/// Captricity Inches Toward the Holy Grail of Handwriting Recognition, One Data Field at a Time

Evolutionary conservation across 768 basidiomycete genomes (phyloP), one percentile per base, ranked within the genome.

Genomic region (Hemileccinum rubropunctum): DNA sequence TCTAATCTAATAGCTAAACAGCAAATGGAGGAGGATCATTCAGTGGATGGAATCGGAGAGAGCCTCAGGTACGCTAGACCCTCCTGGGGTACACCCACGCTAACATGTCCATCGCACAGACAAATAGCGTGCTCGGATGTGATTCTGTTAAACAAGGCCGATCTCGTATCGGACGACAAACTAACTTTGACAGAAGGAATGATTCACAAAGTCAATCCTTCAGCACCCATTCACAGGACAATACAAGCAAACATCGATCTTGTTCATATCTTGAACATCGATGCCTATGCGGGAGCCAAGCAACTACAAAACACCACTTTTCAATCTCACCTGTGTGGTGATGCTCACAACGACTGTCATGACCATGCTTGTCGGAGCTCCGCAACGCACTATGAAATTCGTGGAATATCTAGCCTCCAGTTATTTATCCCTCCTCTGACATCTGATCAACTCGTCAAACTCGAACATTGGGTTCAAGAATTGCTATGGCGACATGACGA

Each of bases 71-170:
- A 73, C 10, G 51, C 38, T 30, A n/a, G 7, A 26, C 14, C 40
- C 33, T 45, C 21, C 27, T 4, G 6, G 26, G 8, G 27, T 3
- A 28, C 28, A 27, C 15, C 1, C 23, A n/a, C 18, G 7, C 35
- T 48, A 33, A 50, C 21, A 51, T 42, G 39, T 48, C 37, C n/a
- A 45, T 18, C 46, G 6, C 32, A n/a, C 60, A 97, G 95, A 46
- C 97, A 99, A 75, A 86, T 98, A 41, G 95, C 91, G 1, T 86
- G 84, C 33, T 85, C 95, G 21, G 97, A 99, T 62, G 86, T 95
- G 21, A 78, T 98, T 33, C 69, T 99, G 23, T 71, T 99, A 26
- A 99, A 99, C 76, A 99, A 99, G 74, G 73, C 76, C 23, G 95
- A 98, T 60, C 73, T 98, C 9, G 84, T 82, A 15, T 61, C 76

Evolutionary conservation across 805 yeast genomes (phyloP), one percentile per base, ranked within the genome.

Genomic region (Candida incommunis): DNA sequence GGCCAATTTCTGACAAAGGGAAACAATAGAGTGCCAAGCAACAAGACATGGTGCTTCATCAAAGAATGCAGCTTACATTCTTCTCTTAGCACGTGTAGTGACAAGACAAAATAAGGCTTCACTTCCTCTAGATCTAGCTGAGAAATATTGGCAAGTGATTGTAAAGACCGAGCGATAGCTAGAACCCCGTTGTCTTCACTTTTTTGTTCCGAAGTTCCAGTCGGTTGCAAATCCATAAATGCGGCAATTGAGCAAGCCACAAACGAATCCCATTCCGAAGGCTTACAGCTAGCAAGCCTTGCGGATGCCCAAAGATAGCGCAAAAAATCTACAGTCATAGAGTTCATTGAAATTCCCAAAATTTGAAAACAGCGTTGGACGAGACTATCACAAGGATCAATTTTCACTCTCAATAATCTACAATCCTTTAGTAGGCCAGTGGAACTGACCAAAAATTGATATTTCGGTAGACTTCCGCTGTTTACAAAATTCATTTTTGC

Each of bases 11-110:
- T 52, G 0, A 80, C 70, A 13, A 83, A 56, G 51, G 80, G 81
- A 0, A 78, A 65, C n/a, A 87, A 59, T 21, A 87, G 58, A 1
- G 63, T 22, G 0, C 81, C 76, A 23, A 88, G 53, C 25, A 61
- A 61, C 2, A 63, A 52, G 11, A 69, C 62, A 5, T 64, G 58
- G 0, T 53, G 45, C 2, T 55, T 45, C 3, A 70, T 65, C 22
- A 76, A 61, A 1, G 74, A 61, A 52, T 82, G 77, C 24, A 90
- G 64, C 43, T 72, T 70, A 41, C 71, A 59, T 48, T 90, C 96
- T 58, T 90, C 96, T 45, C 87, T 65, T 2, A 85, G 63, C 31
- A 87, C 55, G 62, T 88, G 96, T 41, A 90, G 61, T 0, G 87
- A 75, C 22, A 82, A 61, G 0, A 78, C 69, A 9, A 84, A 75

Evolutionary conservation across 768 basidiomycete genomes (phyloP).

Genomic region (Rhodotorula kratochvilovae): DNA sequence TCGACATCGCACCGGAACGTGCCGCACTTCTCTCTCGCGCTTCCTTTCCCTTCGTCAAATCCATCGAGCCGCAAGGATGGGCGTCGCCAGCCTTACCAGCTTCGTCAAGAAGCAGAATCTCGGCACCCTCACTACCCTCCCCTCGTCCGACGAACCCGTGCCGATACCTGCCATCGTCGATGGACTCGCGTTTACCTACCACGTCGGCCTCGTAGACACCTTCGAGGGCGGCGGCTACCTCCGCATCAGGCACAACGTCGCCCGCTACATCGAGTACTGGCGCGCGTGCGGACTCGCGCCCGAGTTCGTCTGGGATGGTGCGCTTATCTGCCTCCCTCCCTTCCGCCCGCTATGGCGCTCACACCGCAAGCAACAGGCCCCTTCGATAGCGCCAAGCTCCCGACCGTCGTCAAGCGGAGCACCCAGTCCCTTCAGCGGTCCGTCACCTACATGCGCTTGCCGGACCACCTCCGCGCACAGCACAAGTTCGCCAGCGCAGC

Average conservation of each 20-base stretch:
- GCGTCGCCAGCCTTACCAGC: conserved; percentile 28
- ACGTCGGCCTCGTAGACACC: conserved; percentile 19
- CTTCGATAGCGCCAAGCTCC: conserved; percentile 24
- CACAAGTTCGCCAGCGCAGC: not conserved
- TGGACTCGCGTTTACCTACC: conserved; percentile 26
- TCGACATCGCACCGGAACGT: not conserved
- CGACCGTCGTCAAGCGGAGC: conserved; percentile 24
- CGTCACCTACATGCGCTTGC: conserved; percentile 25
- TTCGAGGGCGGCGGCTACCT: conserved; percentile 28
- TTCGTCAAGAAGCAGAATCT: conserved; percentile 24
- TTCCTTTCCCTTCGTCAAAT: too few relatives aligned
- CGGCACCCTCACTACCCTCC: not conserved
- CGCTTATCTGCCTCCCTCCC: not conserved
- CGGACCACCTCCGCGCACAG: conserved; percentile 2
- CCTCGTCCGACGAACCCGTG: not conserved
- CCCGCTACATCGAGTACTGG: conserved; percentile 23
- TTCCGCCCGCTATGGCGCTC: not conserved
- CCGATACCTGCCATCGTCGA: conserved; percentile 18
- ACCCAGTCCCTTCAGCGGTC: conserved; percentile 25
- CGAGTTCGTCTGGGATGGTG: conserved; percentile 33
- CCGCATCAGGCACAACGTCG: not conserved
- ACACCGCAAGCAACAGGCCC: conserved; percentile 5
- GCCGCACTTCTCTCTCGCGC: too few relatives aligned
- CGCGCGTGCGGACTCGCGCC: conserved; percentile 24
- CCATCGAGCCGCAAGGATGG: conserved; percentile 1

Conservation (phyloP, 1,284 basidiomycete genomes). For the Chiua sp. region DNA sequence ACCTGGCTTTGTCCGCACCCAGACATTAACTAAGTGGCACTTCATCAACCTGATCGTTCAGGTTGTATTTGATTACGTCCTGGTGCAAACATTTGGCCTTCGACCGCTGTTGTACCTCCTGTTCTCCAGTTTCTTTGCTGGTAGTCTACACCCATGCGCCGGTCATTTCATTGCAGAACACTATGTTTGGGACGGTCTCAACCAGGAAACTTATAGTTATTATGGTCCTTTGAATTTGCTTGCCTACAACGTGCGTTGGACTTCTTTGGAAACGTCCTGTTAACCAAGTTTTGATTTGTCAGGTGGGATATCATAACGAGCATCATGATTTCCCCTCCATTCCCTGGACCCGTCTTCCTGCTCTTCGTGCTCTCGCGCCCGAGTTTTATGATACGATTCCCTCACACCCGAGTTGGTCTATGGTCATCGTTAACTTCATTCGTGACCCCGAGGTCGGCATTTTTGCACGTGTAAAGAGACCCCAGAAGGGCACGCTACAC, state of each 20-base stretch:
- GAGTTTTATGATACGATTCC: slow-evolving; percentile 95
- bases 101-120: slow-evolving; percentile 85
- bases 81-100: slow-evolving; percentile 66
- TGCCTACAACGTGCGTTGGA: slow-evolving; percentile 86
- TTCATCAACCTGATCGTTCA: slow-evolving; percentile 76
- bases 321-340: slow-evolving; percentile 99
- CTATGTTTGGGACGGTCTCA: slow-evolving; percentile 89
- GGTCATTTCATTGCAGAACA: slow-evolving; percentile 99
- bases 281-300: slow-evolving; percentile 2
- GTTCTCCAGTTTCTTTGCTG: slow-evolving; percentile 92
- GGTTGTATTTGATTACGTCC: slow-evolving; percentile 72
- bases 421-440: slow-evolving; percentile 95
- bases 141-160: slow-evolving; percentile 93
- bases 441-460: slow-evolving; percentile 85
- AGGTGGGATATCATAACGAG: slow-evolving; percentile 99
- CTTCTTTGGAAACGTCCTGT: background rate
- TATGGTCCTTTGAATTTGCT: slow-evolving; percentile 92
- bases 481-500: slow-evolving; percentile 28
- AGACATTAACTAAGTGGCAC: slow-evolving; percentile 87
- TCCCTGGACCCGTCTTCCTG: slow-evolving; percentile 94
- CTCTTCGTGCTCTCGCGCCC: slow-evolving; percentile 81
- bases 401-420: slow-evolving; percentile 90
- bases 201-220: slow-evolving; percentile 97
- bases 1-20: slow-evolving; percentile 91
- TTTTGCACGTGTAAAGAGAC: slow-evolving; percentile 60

I take handwritten notes about many of the people I interview and events I attend. It’s not the most efficient process, but a small notepad is unobtrusive and never runs out of batteries. Eventually, my notepads fill up (like my current one just did; yesterday, I wrote on the backs of pages because I didn’t have a spare ready), and they go to live on a shelf in an entirely unhelpful pile of lookalikes. So one technological breakthrough I’m personally interested in seeing come to fruition is an excellent handwriting-recognition scanner. And, so far, despite some placeholder efforts from folks like Evernote and Moleskine , I haven’t seen it. A 12-person Berkeley-based startup called Captricity seems to be on its way there. Currently, it analyzes handwritten data that’s entered in structured forms, for the benefit of governments, nonprofits, health-care organizations and researchers. Later this year, Captricity plans to offer a more free-form product, founder and CEO Kuang Chen told me yesterday. Chen, who raised raised $4.5 million from investors including the Social+Capital Partnership, the Knight Foundation, Atlas Venture and Mitch Kapor, after making a startup out of his Ph.D. research in Tanzania and Uganda, said he has a higher mission of “liberating data for any organization.” “If I meet someone I don’t want to talk to, and they ask me what I do, I say, ‘data entry,’” Chen said. “It isn’t sexy, but this is a very real problem.” Captricity founder and CEO Kuang Chen How Captricity currently works is this: Users upload empty forms, then virtually draw data fields onto the form, then scan lots of filled-out paper forms using the Captricity iPhone app or a scanner, wait about 30 minutes for the first 30 documents, and then receive a spreadsheet of answers, and review flagged concerns.